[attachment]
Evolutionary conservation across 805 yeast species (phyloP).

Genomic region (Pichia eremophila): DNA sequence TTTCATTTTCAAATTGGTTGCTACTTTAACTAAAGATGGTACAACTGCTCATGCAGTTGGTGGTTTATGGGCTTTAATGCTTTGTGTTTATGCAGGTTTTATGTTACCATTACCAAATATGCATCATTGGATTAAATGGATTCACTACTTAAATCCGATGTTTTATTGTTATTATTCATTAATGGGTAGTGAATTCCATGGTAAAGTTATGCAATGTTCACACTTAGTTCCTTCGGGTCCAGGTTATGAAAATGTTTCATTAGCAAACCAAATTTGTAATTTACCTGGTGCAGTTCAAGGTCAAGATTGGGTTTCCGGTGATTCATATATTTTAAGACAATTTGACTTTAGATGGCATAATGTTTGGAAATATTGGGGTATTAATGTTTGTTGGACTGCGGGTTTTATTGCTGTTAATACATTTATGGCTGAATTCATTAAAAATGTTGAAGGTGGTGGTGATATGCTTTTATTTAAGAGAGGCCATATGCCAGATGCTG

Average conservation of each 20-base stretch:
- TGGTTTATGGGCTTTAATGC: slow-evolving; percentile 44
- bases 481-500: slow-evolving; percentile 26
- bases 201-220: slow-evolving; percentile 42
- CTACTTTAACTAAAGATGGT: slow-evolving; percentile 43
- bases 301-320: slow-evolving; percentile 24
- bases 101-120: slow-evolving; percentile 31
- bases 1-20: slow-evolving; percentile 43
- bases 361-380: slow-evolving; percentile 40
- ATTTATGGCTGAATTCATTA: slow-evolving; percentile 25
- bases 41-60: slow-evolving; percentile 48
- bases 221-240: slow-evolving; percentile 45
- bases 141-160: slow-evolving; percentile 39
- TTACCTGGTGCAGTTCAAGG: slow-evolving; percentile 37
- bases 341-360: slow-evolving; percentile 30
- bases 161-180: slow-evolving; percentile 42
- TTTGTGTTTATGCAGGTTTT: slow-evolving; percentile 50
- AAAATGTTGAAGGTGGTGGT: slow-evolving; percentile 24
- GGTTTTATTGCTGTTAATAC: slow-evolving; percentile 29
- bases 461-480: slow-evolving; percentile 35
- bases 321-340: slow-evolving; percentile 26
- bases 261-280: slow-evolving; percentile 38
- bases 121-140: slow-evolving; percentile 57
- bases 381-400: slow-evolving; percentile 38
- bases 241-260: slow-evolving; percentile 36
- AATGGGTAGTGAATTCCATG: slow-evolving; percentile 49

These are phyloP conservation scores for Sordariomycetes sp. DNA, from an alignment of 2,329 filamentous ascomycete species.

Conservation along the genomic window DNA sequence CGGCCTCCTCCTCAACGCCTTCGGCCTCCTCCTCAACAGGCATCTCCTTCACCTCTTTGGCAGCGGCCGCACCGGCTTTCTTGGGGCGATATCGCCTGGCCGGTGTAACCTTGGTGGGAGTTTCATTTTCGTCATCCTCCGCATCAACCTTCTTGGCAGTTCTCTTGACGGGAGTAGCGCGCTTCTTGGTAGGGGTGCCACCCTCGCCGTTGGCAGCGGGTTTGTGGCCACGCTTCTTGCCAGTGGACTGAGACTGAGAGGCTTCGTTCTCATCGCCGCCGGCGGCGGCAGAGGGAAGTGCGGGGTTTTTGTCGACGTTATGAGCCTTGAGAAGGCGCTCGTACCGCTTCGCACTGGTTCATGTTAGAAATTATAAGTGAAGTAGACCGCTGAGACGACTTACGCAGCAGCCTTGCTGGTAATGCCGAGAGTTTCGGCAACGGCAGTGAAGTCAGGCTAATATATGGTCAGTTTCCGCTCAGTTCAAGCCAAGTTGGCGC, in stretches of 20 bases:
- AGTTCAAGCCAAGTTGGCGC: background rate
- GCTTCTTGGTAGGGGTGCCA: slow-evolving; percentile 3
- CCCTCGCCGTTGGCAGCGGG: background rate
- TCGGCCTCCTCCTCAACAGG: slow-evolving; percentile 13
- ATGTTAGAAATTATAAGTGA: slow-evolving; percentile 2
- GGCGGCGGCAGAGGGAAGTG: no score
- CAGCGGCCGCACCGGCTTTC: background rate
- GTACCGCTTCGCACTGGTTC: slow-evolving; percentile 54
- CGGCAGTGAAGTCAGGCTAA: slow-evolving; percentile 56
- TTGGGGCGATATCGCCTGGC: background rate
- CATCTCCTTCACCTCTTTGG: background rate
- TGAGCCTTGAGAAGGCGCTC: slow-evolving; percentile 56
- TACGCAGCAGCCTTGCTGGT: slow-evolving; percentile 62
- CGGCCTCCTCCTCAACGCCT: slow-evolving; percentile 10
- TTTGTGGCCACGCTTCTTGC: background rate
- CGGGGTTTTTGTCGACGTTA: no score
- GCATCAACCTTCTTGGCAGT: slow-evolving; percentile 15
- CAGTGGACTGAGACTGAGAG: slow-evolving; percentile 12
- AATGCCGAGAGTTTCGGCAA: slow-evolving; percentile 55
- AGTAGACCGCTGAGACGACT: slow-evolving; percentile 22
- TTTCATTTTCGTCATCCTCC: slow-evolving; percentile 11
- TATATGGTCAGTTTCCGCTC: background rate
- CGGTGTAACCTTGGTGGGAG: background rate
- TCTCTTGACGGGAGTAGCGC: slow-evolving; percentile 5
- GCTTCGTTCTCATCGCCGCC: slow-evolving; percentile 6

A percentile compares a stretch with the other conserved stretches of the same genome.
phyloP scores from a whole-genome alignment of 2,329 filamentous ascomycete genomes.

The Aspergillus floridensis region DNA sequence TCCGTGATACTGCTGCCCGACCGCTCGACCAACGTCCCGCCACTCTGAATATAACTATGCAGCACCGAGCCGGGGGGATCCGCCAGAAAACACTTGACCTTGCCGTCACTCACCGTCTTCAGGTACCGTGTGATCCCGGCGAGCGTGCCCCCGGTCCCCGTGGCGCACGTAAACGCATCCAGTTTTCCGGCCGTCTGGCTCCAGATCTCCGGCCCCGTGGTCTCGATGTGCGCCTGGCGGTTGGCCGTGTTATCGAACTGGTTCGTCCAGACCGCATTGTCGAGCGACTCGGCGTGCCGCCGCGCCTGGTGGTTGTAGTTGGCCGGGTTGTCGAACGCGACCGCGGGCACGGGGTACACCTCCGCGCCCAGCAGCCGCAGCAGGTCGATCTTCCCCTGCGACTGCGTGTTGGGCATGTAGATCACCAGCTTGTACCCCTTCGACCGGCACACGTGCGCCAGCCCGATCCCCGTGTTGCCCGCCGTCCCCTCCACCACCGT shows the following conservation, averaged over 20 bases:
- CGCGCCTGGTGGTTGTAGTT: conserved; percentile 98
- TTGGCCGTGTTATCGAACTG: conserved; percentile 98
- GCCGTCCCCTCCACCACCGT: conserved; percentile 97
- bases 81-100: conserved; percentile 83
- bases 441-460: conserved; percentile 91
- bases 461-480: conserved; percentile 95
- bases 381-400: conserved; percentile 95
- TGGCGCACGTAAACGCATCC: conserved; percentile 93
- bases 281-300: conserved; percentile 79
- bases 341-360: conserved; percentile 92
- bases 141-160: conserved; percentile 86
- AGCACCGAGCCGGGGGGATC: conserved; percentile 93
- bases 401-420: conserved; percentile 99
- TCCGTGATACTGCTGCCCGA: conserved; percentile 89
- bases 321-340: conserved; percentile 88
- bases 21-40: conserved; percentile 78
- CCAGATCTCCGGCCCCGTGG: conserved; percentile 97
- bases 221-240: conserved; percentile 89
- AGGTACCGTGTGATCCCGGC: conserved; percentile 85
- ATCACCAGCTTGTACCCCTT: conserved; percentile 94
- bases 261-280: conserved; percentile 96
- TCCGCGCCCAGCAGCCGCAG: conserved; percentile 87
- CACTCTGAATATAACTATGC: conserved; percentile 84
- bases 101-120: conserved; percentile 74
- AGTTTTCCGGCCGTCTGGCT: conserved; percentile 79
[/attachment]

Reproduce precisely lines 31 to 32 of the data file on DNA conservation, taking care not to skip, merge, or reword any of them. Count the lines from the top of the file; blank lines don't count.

- AGTTCAAGCCAAGTTGGCGC: background rate
- GCTTCTTGGTAGGGGTGCCA: slow-evolving; percentile 3